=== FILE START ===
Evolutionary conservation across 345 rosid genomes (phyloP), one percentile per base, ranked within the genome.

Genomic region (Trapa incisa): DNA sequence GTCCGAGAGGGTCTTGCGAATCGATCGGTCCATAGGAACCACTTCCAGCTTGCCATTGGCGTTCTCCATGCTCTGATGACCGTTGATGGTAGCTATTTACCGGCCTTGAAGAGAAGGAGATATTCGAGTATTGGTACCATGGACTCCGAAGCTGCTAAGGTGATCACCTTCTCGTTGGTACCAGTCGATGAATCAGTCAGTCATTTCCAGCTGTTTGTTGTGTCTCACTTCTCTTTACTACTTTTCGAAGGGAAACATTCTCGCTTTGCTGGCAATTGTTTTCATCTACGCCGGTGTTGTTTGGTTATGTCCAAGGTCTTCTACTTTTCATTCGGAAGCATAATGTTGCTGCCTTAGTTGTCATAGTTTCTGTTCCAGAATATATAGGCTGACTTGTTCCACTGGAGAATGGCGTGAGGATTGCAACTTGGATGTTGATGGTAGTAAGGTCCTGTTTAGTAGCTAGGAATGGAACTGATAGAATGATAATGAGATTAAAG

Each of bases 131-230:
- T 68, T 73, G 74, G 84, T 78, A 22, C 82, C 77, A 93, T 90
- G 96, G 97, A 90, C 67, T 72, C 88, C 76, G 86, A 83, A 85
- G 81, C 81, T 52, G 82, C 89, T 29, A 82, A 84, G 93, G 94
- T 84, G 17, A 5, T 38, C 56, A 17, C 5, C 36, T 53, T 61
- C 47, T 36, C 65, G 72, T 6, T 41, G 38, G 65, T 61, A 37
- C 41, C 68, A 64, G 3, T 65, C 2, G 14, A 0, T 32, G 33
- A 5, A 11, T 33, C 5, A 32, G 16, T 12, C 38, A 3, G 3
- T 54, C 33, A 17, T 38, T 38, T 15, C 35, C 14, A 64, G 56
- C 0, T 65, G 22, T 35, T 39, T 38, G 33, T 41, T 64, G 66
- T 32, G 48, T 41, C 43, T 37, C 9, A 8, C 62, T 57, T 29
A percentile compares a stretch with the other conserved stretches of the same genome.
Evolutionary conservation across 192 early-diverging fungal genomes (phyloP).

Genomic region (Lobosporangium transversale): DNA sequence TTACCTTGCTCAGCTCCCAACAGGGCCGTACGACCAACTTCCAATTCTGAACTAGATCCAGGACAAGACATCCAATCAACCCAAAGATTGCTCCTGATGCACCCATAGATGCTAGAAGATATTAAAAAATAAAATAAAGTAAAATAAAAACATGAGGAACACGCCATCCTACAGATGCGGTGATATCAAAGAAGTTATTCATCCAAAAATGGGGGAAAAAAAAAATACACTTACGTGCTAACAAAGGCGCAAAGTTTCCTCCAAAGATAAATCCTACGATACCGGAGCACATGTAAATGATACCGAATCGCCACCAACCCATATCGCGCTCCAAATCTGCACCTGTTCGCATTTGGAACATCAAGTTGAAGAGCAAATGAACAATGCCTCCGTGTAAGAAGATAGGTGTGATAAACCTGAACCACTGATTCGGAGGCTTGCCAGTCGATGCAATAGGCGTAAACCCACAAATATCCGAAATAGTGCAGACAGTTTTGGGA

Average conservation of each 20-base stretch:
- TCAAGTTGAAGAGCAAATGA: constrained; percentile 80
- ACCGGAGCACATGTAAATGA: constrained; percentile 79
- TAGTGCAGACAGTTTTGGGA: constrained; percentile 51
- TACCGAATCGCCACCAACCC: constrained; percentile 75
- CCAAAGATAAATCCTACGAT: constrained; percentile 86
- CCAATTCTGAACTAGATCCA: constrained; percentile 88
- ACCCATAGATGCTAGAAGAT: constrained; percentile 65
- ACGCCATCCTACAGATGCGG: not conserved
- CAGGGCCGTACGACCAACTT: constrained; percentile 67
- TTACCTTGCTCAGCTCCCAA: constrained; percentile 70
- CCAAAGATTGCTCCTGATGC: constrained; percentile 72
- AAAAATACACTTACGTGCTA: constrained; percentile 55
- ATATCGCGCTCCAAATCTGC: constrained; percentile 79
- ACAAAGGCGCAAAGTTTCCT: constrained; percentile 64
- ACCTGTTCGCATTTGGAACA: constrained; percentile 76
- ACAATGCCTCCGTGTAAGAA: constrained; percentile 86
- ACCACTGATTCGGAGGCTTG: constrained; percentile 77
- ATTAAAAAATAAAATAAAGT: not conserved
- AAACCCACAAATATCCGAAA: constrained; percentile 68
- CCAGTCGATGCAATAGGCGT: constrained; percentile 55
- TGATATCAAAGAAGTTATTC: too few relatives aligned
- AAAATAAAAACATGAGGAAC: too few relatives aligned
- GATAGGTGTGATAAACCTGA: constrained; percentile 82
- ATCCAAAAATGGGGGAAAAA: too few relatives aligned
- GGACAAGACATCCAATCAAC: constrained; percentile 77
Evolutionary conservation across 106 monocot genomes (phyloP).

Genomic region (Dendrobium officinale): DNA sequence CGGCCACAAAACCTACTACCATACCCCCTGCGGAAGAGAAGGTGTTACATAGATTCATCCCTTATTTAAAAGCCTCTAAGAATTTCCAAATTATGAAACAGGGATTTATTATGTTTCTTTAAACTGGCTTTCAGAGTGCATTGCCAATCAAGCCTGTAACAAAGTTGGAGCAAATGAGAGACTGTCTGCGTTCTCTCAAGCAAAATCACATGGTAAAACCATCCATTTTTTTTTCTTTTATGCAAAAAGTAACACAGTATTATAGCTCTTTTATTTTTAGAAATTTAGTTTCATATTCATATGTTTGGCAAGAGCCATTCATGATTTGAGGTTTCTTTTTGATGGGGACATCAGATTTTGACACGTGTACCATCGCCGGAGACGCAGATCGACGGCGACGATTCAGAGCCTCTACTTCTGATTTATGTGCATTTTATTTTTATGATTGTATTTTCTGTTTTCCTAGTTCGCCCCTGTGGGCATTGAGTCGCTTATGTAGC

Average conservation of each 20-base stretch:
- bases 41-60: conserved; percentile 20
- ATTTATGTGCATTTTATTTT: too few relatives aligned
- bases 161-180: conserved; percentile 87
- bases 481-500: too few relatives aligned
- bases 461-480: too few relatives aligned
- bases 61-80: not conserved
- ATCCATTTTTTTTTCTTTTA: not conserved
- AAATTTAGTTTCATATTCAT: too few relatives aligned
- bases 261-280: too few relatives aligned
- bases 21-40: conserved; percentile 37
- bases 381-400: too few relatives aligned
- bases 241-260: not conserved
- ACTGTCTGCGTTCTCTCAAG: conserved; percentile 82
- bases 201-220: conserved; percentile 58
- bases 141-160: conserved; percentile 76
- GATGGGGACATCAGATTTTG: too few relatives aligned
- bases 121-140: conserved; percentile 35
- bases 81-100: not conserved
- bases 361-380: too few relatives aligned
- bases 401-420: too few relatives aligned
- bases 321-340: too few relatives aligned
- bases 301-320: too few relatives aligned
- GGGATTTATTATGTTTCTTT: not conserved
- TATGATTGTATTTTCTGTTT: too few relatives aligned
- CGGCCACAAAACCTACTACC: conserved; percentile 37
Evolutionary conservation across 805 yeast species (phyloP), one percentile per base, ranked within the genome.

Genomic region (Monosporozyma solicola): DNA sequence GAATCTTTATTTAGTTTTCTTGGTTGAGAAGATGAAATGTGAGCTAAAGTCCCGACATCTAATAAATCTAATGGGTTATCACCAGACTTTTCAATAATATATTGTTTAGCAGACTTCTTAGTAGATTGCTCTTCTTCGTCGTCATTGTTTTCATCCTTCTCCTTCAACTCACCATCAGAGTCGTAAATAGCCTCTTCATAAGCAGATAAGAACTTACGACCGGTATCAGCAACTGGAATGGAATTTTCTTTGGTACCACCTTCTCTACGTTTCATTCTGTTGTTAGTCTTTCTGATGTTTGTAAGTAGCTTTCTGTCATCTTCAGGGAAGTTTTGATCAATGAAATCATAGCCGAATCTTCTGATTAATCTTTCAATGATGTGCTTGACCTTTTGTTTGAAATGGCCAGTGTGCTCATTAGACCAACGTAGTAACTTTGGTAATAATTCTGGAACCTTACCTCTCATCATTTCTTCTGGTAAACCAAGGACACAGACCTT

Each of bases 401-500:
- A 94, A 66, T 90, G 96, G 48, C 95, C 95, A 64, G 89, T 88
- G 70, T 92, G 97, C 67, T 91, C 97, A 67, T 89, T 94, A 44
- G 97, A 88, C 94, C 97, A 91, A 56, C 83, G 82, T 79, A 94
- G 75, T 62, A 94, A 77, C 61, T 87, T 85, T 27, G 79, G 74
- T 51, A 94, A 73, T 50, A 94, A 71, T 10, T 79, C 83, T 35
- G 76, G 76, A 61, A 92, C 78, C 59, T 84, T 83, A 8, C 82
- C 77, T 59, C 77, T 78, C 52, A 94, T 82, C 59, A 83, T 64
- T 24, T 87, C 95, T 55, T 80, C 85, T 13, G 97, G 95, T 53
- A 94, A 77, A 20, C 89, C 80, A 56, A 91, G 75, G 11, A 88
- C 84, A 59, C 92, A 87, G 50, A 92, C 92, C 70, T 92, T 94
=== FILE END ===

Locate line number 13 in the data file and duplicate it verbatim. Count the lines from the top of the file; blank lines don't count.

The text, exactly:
- T 32, G 48, T 41, C 43, T 37, C 9, A 8, C 62, T 57, T 29